An eye opening speech3 by Karl Koscher and Eric Butler performed at Defcon 214 (an American based hacking conference) displayed, for the first time, the power and pure horror of what a SIM card is intentionally capable of doing when in the hands of a hacker. A single generic SIM card has the power similar to that of a basic Arduino5, with an alarmingly larger range of nefarious uses. These pieces of hardware contain an 8-bit AVR (micro controller, similar to a computers central processing unit), 256KB of ROM (program memory), 72KB of non-volatile (doesn't require power to store any data) EEPROM (flash based storage, this is where the SIM cards programming is stored), 6KB of RAM and operate at 20-30 MHz. These specifications, to anyone that has knowledge around computers and hardware are, to put it simply, astonishing; the possibilities of these devices are endless, and I can not exactly fathom how and why they have not yet been exploited on a large scale - as far as we know. As explained by Karl and Eric to modify and flash (upload your own code) a SIM card you need physical access to your victims card, along with some easily obtainable hardware to communicate with the card. However the flash based storage on most newer SIM cards can not be modified - so how can these devices be hacked in present day 2015? They explained that you must start from the beginning. Karl and Eric purchased blank SIM cards and flashed their own code onto them and gave them out to willing citizens who amazingly accepted free SIM cards, this was of-course a proof of concept operation and any recorded data was destroyed.
Unknown to many a programming language known as Java6 is found within most everyday pieces of hardware we take advantage of, especially those that have one main function such as a DVD player or the computer that controls the ice in a modern day refrigerator. A SIM card is no exception; these pieces of hardware run a variation of Java known as 'Java Card7'. This programming language creates applets (the final compiled version of your code) that leave a small memory footprint; perfect for the specifications of a SIM card. Oracle, the current owners of this software have released a free SDK8 (software development kit) to those of whom are interested in developing applets - this in theory is great for those of whom are interested in the technology and do not have the funds to purchase licences; it however allows malicious hackers to develop their own firmware for SIM cards that are intended to be distributed for free. SIM cards are given permission by the end users mobile phone to run applications both on the SIM card and devices background without the consent of the owner - this however is not an exploit or mistake; this is how GSM phones are designed and you are expected to have a legitimate SIM card. Early mobile phones are considered 'non-smart', this means only one thread/process can be run at any given time - think back to playing Snake on an old Samsung dot matrix phone, you are about to beat your personal high score when somebody calls you; your game is closed and score is lost. Due to a phone then being only single threaded your SIM card was important for processing incoming data such as phone calls and SMS messages, which would then alert your phone - this required a high level of permission and trust; sadly the technology and single-threaded 'mind-set' is still around today, even in modern day 'smart phones'. Try it for yourself; if you own an iPhone locate the menu item: settings->phone->SIM applications, if you are using an Android phone head to your application list and select the item "SIM toolkit" - these are applications that are currently installed on your SIM card and are running without your knowledge or permission. Having a malicious SIM card inserted into your phone will allow a hacker to run their own applets and intercept any incoming GSM data. Once you have an exploited card there is nothing that can be done with the exception of getting a new card - do not accept SIM cards from anyone unless they are behind a cash register and chewing gum; but you can not really trust them either.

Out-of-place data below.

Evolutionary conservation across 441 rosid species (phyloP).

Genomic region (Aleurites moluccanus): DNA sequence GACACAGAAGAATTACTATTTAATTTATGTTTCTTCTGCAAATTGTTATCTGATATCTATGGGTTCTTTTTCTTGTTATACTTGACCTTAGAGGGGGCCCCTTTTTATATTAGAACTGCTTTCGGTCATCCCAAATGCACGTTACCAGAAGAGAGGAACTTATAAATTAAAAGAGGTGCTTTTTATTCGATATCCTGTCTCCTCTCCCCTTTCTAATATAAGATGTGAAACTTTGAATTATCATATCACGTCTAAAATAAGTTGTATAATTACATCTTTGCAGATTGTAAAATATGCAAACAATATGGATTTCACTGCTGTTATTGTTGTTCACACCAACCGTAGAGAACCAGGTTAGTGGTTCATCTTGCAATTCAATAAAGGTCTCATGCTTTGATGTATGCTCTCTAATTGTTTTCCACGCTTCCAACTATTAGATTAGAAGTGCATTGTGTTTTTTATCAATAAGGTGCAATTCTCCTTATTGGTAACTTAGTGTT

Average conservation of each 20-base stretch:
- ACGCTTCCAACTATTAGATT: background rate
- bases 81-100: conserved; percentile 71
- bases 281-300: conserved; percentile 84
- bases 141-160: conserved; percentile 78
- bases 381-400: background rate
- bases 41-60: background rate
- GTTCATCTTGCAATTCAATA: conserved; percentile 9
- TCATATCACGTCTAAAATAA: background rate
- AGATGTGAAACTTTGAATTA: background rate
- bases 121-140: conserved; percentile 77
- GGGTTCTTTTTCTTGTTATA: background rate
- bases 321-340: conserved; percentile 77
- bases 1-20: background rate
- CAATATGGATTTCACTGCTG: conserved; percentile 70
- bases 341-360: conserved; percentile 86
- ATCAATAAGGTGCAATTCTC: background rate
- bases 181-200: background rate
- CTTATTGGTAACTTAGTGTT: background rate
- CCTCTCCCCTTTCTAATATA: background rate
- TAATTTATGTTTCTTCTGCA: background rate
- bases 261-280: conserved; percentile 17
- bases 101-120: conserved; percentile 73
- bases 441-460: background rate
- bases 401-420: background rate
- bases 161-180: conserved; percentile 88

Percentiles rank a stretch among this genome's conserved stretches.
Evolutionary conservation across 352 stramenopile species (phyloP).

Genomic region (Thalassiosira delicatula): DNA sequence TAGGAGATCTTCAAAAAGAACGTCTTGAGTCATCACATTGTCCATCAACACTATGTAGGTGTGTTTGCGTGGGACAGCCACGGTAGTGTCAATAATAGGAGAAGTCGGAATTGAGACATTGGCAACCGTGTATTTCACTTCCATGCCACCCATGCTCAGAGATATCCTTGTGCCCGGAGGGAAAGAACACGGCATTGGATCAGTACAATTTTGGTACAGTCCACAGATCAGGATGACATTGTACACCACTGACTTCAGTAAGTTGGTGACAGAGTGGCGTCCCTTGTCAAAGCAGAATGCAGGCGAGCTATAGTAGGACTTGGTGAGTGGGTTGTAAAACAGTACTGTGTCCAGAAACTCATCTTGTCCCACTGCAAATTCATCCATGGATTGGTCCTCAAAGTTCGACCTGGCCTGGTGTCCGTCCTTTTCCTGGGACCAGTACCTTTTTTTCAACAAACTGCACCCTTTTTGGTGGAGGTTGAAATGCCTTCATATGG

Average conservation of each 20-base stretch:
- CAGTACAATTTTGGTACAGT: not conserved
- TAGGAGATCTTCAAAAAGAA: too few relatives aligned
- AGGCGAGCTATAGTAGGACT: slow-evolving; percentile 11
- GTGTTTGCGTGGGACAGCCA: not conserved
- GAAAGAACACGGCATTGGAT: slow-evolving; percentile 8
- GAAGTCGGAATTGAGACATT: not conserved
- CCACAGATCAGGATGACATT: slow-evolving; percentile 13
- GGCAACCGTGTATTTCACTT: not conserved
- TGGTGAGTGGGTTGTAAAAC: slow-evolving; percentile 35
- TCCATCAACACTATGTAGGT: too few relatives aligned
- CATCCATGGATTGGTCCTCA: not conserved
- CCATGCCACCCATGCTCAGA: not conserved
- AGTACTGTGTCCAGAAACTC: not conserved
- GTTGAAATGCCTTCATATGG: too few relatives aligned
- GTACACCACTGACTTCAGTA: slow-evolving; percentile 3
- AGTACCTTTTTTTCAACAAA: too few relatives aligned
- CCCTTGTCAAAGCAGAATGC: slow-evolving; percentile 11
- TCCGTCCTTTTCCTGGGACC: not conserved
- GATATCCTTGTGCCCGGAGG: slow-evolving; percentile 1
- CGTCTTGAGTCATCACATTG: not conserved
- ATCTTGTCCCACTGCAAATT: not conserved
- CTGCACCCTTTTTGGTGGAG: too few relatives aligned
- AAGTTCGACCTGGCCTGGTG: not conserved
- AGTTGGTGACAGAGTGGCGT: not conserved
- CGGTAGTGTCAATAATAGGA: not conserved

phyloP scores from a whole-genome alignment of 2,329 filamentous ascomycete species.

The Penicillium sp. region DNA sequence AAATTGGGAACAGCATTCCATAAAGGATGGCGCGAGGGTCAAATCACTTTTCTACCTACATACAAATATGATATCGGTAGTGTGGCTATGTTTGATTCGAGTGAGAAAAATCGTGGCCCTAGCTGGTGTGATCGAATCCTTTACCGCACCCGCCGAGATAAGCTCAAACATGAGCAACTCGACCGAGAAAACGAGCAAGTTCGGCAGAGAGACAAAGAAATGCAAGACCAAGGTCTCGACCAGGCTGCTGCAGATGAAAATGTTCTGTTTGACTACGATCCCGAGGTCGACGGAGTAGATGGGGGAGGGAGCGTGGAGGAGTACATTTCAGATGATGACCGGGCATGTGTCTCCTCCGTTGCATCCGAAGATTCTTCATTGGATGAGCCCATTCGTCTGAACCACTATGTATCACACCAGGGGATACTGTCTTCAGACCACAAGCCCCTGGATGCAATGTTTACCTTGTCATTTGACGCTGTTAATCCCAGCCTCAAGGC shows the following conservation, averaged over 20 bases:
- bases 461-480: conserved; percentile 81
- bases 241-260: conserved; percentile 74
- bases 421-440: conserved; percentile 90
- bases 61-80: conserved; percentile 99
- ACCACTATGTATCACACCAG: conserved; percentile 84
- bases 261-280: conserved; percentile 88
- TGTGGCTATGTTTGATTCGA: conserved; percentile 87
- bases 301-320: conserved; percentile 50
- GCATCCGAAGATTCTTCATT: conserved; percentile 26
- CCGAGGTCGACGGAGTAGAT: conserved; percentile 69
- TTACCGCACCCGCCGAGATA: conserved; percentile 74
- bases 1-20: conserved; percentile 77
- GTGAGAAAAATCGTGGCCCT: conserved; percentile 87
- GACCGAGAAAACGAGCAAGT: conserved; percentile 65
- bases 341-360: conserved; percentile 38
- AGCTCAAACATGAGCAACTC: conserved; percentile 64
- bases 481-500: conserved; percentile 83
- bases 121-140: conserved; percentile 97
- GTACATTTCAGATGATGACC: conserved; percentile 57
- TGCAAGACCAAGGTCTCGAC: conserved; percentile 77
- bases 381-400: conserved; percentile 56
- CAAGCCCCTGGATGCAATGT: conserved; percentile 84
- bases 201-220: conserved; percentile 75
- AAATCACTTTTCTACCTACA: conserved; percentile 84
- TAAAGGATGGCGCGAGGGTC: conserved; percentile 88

The story of the exploitable SIM card will however not come to an end any time soon; they are simply too convenient to swap and replace and work exceptionally. Even with the chillingly confronting information provided, you as the audience will not cease to use the seemingly humble SIM card and ironically I myself will not either: we are the problem and the solution, we must want things to change before they actually will. However lets be honest, who actually cares about the alarming state of SIM card hacking, our service providers do not as the technology has not changed since the mid 1990's, you probably wont tonight or tomorrow either - by the way, I have a few spare SIM cards with free unlimited data plans, would you like one?